China National Symphony Orchestra times two

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Entertainment,Music,Emily Cary

The magnificent China National Symphony Orchestra visits George Mason University twice, first on Saturday at the Center for the Arts, then a week later at the Hylton Performing Arts Center. Founded in 1956, it enjoys experienced personnel that contribute to its worldwide reputation. Many of its instrumentalists have won competition prizes and played under the finest conductors in the world and alongside major artists.

Artistic director and principal conductor En Shao conducts the first concert, while resident conductor Li Xincao will be on the Hylton podium. Both were child prodigies and have held prestigious positions throughout their careers. Following five years with the Chinese Broadcasting Symphony Orchestra, En Shao joined the BBC Philharmonic Orchestra as associate conductor and has worked frequently with numerous orchestras in Great Britain, Europe and Asia. In addition to conducting famous orchestras worldwide, Li Xincao is the principal conductor of the Symphony Orchestra of the National Ballet Orchestra of China.

The centerpiece and commonality of both concerts is a portion of the first movement from "Requiem for the Earth." The four movement composition by Xia Guan for orchestra and chorus is in memory of the 2008 earthquake at Wenchuan that devastated cities and rural areas alike. In the first movement describing people gazing at the stars to seek answers to life, the orchestra utilizes tubular bells, chimes, celesta and the ancient Qiang flute native to Southwestern Chinese folk music.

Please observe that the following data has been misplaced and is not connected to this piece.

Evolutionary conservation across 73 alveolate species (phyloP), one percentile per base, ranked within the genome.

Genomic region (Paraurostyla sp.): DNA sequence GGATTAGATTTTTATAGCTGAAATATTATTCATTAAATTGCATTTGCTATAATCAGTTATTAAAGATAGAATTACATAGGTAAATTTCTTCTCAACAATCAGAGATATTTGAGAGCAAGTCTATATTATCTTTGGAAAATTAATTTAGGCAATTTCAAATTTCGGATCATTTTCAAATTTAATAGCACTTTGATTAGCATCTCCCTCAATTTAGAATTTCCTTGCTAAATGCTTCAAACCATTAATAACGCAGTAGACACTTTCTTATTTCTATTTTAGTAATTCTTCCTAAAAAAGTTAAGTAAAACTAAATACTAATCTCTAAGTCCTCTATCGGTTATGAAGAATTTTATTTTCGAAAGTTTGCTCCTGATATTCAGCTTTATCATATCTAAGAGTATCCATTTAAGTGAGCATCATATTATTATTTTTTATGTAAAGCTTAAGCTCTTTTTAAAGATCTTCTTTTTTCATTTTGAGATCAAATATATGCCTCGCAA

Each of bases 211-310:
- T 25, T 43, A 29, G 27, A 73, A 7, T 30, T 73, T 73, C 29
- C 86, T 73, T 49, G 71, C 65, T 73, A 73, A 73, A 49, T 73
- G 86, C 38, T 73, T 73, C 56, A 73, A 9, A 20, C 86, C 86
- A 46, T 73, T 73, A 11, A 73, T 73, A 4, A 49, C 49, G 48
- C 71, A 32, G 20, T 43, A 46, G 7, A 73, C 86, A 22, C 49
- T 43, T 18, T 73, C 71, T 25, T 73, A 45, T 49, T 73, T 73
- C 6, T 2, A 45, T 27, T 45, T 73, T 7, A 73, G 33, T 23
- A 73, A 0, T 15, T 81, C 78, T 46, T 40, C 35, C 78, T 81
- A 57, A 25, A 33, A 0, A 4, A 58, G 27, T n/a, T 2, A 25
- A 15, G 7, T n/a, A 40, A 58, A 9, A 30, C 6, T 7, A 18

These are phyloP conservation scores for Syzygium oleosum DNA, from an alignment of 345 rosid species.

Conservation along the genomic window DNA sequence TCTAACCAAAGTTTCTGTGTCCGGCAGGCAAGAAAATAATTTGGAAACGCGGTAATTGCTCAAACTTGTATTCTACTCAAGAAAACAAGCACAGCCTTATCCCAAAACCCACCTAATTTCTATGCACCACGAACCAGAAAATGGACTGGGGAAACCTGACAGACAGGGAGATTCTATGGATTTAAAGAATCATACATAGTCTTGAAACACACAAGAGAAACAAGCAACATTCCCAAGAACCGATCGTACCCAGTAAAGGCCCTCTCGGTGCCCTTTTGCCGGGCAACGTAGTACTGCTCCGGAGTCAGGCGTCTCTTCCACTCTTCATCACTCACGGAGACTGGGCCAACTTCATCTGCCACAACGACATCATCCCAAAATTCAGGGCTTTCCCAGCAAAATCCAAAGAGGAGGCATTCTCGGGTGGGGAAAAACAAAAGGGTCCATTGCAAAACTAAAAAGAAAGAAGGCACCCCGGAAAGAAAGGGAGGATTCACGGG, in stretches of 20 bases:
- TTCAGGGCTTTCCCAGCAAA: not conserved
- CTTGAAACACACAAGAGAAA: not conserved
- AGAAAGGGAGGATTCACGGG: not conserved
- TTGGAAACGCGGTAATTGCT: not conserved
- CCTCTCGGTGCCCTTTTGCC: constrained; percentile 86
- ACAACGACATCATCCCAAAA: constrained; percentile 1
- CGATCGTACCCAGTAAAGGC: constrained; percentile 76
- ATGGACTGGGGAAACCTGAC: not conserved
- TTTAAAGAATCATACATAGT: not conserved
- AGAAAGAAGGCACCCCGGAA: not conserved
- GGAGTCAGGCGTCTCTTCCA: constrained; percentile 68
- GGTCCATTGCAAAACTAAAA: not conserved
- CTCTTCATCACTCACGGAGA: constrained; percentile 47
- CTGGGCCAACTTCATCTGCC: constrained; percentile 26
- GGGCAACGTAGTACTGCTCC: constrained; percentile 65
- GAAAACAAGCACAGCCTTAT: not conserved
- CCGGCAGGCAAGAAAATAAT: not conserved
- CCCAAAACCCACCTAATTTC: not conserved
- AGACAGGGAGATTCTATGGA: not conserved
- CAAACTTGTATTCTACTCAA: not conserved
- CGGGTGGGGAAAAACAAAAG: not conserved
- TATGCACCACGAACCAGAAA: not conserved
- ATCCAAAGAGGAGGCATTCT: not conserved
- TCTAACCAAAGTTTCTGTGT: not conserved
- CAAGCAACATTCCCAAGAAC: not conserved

Onstage
The China National Symphony Orchestra with violinist Yang Xu
Where: George Mason University Center for the Arts, 4400 University Drive, Fairfax
When: 8 p.m. Saturday
Info: $30 to $60; 888-945-2468; cfa.gmu.edu
The China National Symphony Orchestra with piano prodigy Peng Peng Gong
Where: Hylton Performing Arts Center, 10960 George Mason Circle, Manassas
When: 8 p.m. Feb. 9
Info: $30 to $60; 888-945-2468; hyltoncenter.org

" 'The Earth Requiem' is a long piece for chorus and it is impossible to play the entire work at this time," En Shao said. "We are just presenting an excerpt from the instrumental part in the first movement. The flute is Qiang Di, an instrument created by Qiang Zu people, a minority living in Southwest China which especially suffered from this earthquake."

Each concert features one of five renowned soloists accompanying the orchestra on this tour. Violinist Yang Xu, a member of the Metropolitan Opera Orchestra, will perform the Sibelius Violin Concerto at Fairfax, while piano prodigy and composer Peng Peng Gong plays Tchaikovsky's Piano Concerto No. 1 for the Hylton concert. Tchaikovsky's Piano Concerto No. 3 and "Here We Go Again," are very different, yet very accessible to contemporary audiences.

"We tour outside China once or twice each year. We want the audiences to like our performance and get to know about Chinese culture and the development of today's Chinese symphonic pieces."

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